“Strange!” muttered Gilbert.
He was wondering about that letter: what could have been the lure which had beguiled Marian away from the house that day; what except a letter from her husband? It seemed hardly probable that she would have gone to meet any one but him, or that any one else would have appointed a meeting on the river-bank. The fact that she had gone out at an earlier hour than the time at which she had been in the habit of meeting her husband when he came from the Malsham station, went some way to prove that the letter had influenced her movements. Gilbert thought of the fortune which had been left to Marian, and which gave her existence a new value, perhaps exposed her to new dangers. Her husband’s interests were involved in her life; her death, should she die childless, must needs deprive him of all advantage from Jacob Nowell’s wealth. The only person to profit from such an event would be Percival Nowell; but he was far away, Gilbert believed, and completely ignorant of his reversionary interest in his father’s property. There was Medler the attorney, a man whom Gilbert had distrusted from the first. It was just possible that the letter had been from him; yet most improbable that he should have asked Mrs. Holbrook to meet him out of doors, instead of coming to her at the Grange, or that she should have acceded to such a request, had he made it.
The whole affair was encompassed with mystery, and Gilbert Fenton’s heart sank as he contemplated the task that lay before him.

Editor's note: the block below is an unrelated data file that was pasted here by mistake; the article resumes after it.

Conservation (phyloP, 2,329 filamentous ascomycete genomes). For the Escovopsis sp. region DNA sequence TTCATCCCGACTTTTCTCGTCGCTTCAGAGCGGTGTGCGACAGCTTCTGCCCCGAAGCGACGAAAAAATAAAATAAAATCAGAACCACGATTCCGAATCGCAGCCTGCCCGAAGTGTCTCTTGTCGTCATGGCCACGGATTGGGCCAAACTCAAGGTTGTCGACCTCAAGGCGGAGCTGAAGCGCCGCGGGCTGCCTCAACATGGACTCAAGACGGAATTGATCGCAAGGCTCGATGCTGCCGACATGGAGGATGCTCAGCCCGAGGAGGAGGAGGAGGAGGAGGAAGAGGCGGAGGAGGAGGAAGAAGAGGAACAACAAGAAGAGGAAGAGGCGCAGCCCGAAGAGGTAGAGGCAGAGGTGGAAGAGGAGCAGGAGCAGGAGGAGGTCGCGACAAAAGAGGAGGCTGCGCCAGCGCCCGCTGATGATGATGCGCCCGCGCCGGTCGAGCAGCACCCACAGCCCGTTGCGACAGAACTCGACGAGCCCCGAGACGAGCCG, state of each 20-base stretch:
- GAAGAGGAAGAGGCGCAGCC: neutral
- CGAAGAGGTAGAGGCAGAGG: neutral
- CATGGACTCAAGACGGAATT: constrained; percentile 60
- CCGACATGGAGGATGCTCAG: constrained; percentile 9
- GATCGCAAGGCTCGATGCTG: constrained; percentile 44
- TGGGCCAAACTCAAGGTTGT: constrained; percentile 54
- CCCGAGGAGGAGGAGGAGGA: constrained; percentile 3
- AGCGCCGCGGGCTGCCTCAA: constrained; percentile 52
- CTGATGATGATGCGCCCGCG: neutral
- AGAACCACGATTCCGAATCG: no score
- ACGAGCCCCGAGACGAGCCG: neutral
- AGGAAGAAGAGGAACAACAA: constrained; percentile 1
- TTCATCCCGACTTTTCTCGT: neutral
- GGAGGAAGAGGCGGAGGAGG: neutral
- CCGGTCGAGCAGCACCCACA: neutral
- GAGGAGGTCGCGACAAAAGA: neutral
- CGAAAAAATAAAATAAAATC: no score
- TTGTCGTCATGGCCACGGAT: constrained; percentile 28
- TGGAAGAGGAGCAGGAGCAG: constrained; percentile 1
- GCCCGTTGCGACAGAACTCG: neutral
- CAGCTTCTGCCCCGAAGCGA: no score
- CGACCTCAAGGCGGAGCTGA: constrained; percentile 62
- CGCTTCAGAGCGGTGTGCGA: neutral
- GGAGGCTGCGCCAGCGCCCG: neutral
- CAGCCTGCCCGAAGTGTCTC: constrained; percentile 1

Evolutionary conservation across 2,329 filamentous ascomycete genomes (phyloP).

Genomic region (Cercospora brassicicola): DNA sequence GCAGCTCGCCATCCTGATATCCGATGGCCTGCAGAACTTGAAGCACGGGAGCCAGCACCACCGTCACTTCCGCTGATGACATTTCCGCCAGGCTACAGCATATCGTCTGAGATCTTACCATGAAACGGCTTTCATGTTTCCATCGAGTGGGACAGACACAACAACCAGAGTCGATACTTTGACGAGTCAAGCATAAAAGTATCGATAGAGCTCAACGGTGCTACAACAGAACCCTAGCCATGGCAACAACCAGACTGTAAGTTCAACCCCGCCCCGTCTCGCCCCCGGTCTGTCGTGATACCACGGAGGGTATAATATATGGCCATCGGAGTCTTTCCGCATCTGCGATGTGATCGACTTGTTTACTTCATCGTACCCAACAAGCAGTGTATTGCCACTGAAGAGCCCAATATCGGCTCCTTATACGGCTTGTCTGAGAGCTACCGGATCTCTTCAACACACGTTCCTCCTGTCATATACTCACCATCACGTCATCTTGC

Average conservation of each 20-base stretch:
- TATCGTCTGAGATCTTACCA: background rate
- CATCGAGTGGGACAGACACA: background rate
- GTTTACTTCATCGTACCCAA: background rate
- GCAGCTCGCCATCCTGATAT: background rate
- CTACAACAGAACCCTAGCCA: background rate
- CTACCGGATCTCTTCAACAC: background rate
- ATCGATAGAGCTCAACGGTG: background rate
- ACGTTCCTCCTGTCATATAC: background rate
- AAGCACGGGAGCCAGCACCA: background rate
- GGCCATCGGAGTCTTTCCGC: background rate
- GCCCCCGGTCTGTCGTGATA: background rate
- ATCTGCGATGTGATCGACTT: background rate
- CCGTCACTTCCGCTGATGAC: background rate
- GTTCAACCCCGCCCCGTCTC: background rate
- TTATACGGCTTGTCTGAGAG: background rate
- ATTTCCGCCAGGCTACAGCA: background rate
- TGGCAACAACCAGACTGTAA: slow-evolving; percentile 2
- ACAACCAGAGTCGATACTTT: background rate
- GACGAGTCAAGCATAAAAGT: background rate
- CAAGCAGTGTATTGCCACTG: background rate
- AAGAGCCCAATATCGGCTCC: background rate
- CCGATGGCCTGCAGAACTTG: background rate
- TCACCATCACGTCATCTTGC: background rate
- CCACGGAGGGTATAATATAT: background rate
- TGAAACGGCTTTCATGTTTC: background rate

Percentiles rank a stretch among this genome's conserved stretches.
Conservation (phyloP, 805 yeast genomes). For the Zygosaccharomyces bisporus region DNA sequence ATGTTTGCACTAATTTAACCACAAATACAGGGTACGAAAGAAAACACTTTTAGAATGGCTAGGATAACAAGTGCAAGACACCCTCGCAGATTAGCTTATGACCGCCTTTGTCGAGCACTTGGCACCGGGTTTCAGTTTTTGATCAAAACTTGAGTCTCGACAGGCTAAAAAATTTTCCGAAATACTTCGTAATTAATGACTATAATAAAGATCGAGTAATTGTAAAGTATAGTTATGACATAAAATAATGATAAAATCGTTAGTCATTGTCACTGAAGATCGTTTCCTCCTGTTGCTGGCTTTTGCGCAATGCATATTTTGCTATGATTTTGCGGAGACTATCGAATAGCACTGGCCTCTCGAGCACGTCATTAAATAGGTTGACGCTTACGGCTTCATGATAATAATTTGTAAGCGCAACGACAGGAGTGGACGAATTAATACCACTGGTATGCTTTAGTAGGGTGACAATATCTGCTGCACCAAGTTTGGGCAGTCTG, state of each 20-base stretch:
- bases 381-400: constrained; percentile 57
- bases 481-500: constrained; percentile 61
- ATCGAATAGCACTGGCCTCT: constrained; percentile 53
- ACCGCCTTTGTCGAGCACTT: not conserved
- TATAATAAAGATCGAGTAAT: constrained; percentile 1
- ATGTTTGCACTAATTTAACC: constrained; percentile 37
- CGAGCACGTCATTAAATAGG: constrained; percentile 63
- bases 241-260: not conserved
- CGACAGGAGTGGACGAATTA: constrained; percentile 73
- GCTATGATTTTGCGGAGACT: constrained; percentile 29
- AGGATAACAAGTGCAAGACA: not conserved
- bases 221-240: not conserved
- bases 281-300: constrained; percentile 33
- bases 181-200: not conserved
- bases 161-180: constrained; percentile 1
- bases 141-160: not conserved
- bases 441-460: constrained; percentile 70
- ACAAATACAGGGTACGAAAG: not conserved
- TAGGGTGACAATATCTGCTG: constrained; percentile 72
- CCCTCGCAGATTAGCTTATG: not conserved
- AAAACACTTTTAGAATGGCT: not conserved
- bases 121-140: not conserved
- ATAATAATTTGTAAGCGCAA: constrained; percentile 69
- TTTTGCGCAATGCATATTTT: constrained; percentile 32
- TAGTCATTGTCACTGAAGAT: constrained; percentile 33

“I shall spend a day or two in this neighbourhood before I return to town,” he said to Ellen Carley presently; “there are inquiries that I should like to make with my own lips. I shall be only going over old ground, I daresay, but it will be some satisfaction to me to do it for myself. Can you give me house-room here for a night or two, or shall I put up at Crosber?”
“I’m sure father would be very happy to accommodate you here, sir. We’ve plenty of room now; too much for my taste. The house seems like a wilderness now Mrs. Holbrook is gone.”
“Thanks. I shall be very glad to sleep here. There is just the chance that you may have some news for me, or I for you.”
“Ah, sir, it’s only a very poor chance, I’m afraid,” the girl answered hopelessly.
She went with Gilbert to the gate, and watched him as he walked away towards the river. His first impulse was to follow the path which Marian had taken that day, and to see for himself what manner of place it was from which she had so mysteriously vanished.
Adela Branston found life very dreary in the splendid gloom of her town house. She would have infinitely preferred the villa near Maidenhead for the place of her occupation, had it not been for the fact that in London she was nearer John Saltram, and that any moment of any day might bring him to her side.